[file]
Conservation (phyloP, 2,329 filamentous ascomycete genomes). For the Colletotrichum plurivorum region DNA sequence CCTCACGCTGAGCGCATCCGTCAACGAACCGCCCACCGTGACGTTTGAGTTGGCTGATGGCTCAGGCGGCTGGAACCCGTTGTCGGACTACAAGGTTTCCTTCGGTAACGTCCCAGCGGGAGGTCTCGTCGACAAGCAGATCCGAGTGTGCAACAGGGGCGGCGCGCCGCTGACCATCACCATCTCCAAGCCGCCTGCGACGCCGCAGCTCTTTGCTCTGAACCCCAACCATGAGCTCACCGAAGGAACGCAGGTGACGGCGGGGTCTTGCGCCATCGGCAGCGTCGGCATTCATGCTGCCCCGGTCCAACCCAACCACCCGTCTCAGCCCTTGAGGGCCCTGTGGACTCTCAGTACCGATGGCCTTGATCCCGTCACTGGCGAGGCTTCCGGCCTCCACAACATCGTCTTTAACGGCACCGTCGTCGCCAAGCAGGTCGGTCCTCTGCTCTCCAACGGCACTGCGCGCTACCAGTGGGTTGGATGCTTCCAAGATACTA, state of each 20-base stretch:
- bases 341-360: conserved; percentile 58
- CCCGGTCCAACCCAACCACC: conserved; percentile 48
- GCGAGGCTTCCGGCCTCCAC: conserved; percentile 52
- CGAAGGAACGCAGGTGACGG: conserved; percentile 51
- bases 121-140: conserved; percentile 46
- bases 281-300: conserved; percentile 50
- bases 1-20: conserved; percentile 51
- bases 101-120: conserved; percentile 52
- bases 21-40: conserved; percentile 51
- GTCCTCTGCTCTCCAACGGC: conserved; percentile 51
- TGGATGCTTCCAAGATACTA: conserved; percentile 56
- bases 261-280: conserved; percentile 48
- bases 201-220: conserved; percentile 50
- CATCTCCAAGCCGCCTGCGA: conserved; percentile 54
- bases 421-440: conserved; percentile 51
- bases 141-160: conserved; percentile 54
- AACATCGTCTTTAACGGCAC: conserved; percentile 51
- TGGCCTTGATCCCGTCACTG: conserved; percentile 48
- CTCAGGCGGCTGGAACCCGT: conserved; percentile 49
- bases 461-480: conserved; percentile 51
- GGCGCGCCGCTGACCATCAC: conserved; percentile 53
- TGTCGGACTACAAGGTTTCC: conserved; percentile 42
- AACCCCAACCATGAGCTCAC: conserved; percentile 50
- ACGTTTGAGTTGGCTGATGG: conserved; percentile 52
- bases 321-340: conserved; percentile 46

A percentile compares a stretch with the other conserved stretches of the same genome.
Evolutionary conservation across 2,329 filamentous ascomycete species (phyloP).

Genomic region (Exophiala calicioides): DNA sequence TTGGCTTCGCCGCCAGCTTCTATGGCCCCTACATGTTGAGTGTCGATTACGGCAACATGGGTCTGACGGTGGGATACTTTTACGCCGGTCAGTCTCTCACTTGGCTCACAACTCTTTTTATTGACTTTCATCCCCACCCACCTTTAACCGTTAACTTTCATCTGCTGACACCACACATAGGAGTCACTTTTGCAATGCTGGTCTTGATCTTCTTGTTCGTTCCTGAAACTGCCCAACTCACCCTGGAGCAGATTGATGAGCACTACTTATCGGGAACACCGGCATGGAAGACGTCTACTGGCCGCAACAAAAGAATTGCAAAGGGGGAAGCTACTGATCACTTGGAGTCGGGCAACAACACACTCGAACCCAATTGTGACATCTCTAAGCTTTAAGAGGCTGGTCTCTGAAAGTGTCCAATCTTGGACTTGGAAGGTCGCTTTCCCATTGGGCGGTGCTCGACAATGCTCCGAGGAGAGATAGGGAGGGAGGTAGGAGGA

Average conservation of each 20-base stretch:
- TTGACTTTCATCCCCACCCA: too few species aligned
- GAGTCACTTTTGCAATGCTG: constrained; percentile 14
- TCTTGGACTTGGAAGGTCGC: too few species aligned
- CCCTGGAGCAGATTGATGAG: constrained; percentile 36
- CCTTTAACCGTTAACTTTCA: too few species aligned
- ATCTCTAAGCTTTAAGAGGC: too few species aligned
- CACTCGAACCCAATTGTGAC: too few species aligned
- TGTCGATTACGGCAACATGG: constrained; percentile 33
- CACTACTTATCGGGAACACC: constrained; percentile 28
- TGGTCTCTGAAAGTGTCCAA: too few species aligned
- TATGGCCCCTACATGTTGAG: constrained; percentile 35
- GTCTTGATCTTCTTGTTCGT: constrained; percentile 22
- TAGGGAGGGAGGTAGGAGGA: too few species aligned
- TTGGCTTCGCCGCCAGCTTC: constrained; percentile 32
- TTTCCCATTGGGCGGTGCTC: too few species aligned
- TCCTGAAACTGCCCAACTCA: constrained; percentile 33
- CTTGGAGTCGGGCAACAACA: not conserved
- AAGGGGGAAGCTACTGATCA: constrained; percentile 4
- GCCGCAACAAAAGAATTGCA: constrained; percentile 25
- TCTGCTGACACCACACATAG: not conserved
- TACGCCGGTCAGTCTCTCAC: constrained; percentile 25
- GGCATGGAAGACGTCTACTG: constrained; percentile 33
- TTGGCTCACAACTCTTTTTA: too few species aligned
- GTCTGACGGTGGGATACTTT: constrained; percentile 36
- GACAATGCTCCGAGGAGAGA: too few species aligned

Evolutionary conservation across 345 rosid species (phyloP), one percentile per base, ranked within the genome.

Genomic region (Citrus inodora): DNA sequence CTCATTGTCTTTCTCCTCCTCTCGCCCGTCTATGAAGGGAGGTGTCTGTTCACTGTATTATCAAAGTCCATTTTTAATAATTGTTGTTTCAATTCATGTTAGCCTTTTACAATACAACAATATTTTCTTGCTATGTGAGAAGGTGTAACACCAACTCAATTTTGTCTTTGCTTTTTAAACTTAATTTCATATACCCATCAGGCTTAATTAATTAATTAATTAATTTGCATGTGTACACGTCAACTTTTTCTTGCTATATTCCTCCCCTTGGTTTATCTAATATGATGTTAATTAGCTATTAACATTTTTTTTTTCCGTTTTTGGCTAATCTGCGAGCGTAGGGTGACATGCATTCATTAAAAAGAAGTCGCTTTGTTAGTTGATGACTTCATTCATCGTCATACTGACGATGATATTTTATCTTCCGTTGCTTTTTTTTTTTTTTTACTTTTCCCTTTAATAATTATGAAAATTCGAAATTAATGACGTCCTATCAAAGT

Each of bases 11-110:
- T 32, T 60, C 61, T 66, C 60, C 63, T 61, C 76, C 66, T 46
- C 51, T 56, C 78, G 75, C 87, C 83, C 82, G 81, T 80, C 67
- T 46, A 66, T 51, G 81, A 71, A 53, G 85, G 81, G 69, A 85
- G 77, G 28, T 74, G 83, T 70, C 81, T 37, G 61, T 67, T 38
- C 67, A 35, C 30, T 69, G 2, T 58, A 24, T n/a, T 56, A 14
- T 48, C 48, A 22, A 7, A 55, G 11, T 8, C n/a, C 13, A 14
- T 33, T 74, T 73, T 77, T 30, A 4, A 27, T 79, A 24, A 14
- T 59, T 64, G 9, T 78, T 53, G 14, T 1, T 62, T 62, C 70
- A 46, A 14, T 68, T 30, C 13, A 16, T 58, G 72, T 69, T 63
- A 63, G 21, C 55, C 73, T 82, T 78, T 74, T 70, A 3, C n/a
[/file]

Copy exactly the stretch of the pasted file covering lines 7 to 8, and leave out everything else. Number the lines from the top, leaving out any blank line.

- bases 281-300: conserved; percentile 50
- bases 1-20: conserved; percentile 51